Wyoming Valley, PA Susquehanna River Flood, Apr 1916
BOY SWEPT TO DEATH BY SUSQUEHANNA FLOOD
River Overflow Carries Off Wilkes-Barre Lad From Yard of His Home.
WILKES-BARRE, Pa., March 31.---George Kuzmar, aged 8 years, was drowned in Tony Creek, a tributary of the Susquehanna River at this point, as a result of the flood conditions. The overflow reached the yard of the home of the child's parents, and the boy was carried off by the current.
Philadelphia Inquirer, Philadelphia, PA 1 Apr 1916
WYOMING VALLEY IS UNDER DEEP WATER; COLD PROVES CHECK.
Traffic Between Wilkes-Barre and Suburban Towns Cut Off.
Special to The Inquirer.
WILKES-BARRE, Pa., April 2.---The Susquehanna River slightly receded tonight after reaching a height of nearly twenty-seven feet, but slightly short of the high-water mark in the Wyoming Valley. The greater part of the valley is now under deep water with traffic cut off in many sections. Railways are under water, scores of home have been demolished and hundreds of families driven from their dwellings.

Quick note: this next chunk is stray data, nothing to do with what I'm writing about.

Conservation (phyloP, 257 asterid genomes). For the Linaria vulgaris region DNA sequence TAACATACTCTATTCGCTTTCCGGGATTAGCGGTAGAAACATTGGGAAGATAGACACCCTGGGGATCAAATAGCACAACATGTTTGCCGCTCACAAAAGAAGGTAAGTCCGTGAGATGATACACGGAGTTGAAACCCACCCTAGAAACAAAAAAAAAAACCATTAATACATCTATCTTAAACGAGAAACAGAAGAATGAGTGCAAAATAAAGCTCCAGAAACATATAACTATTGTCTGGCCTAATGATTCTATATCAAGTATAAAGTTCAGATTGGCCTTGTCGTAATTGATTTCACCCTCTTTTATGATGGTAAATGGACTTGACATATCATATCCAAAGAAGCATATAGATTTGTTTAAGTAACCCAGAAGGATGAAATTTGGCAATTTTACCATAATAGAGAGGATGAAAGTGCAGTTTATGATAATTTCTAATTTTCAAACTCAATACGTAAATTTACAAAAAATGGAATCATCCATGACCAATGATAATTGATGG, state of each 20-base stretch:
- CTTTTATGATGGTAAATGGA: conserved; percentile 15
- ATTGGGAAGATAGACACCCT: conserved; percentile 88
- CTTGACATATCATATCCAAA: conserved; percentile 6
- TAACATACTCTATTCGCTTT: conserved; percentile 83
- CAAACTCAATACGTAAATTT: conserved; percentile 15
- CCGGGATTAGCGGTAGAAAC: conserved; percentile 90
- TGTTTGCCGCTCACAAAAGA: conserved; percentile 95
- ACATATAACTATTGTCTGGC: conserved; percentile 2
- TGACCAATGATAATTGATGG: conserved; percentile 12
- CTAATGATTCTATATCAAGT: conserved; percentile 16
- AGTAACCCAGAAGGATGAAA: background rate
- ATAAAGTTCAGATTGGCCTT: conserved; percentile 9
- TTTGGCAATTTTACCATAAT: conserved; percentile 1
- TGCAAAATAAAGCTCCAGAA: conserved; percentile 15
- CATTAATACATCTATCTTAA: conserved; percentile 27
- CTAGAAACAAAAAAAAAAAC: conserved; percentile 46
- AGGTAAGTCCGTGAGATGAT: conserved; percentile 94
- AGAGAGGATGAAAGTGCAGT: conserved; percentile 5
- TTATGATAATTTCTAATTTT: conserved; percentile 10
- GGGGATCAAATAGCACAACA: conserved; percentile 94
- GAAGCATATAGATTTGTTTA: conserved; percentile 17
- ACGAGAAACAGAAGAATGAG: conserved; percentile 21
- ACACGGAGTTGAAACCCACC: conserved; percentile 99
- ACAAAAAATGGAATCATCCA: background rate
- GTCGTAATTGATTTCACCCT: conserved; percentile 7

A heavy rain last night increased the damage today. This morning the river spread over new territory, and the valley awoke to find traffic with Wilkes-Barre and west side suburban towns impossible. The quick rising of the stream increased the damage to Westmore, Kingston, Edwardsville, and Plymouth homes. Houses in Millville have water on first floors, and in the lowlands of the West Side the water rose from cellars to first floors, driving out many families.
In all the flooded area the water flowed with greater velocity, damaging foundations of home and causing much difficulty.
Trolley and vehicle traffic that had been kept open. A cold spell set in during the afternoon, and this acted as a check to the flooded conditions. Slight recessions were noticed, however, and tonight the streams had dropped about one inch, offering some hope for relief to the hundreds of families in the flooded zone.
The D. L. and W. Railroad meet with much trouble from the floods. In the Plymouth and Nanticoke sections the tracks were flooded. Branches leading to collieries are under water, and unless there is a quick recession the operations at several collieries will be interfered with.
Philadelphia Inquirer, Philadelphia, PA 3 Apr 1916